The Life Changing Magic of Tidying Up
On must read lists everywhere, The Life Changing Magic of Tidying Up has landed itself onto aesthetically pleasing Instagram feeds and into well-organized handbags everywhere. The book has received countless glowing reviews and a lot of praise, leading to a slew of recent converts faithfully following the KonMari Method. In the middle of my move to San Francisco, I was a bit overwhelmed by the sheer amount of stuff I owned and was looking for a way to downsize before lugging everything away in a Uhaul. I was hoping this book would give me some tricks for getting rid of what I didn't need and inspire me to actually start packing my things away in cardboard boxes.
Upon finishing, my feelings are mixed. Helpful organization tips are littered throughout the book, but its ultimate message is not one that I can comfortably stand behind. Marie's process of identifying and keeping only items that "spark joy" is supposed to help you achieve your ideal lifestyle. She talks about the bliss and euphoria you're supposed to feel when you're surrounded only by things you love. It's a dangerous mentality to promote. Our belongings shouldn't be a measure of how perfect our life is, much less define who we are and who we wish to become. The time, energy, and painstaking attention she focuses on her belongings is exhaustive. It feels as if she spends more time worshiping her things than spending time with people around her. It's a sad realization to not remember Marie talking about a single friend throughout the entire book.
The second half of the book goes into great detail about the respect and courtesy you should have for your things, saying "thank you for your service" to your purse, shoes, and especially anything you wish to discard. She asks that you, "thank your clothes for protecting your body. Thank your accessories for making you beautiful. Express your appreciation for every item that supported you during the day." Marie treats inanimate objects as living, breathing, and feeling. This attitude is absolutely crazy for lack of a euphemism. She feels bad for socks balled up, "as they can't get their much deserved rest that way" and cried at the sight of soap scum on her shampoo bottle. I don't mean to be overly critical, but this women's actions closely resemble traits of Obsessive Compulsion Disorder. The following passages elicited a gaping open mouth and incredulous laughs as I read:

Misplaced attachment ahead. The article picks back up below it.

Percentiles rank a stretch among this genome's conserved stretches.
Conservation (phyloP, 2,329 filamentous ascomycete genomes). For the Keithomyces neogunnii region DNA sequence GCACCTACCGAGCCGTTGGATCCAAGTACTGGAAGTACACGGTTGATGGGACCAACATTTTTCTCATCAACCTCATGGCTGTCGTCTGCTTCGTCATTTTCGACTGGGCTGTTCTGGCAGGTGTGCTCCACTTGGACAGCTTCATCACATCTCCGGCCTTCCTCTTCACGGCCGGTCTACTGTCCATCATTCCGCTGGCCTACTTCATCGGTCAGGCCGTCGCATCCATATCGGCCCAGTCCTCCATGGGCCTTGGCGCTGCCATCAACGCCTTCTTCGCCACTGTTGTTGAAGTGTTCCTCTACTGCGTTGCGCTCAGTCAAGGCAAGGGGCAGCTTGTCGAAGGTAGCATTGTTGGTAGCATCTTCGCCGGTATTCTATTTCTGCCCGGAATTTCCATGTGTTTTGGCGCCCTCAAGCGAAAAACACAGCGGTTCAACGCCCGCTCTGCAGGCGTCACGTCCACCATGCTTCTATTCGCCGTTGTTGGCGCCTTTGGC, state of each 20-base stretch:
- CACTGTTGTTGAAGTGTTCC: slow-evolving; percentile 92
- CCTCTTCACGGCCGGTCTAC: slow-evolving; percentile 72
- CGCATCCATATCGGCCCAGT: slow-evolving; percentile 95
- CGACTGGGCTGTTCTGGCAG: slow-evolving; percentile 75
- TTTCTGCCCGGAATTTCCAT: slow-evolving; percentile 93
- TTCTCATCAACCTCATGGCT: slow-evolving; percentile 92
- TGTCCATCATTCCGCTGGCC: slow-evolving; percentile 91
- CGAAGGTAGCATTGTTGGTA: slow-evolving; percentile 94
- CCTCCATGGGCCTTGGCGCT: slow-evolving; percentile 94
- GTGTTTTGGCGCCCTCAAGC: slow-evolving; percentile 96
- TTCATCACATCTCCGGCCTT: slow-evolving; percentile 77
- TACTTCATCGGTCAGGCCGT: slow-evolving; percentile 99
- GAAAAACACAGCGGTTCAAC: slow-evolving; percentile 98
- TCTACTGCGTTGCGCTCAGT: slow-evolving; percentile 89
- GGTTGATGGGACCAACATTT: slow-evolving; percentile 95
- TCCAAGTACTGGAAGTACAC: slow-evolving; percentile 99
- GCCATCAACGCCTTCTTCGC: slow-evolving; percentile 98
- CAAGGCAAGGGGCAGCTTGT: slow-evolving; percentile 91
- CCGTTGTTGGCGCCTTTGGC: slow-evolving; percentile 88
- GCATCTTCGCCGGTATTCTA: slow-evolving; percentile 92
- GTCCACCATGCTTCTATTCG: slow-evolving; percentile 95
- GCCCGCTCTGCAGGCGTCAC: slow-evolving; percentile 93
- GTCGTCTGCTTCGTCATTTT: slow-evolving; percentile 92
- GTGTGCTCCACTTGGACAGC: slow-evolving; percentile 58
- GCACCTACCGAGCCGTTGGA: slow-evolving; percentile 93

"You must empty your hand bag every day. Being packed up all the time, even when not in use, must feel something like going to bed with a full stomach."
"When you get a new phone, it is kind to text your old one with a message of thanks for its service."
"Personally, I recommend hanging sponges outside, such as on the verdana."
I want my life to be shaped and enriched by relationships, not by whether or not my sock drawer is tidy. I prefer to not talk to my belongings and instead chat with my friends. This book made me sad for the author and made me appreciate the organized chaos that is my home.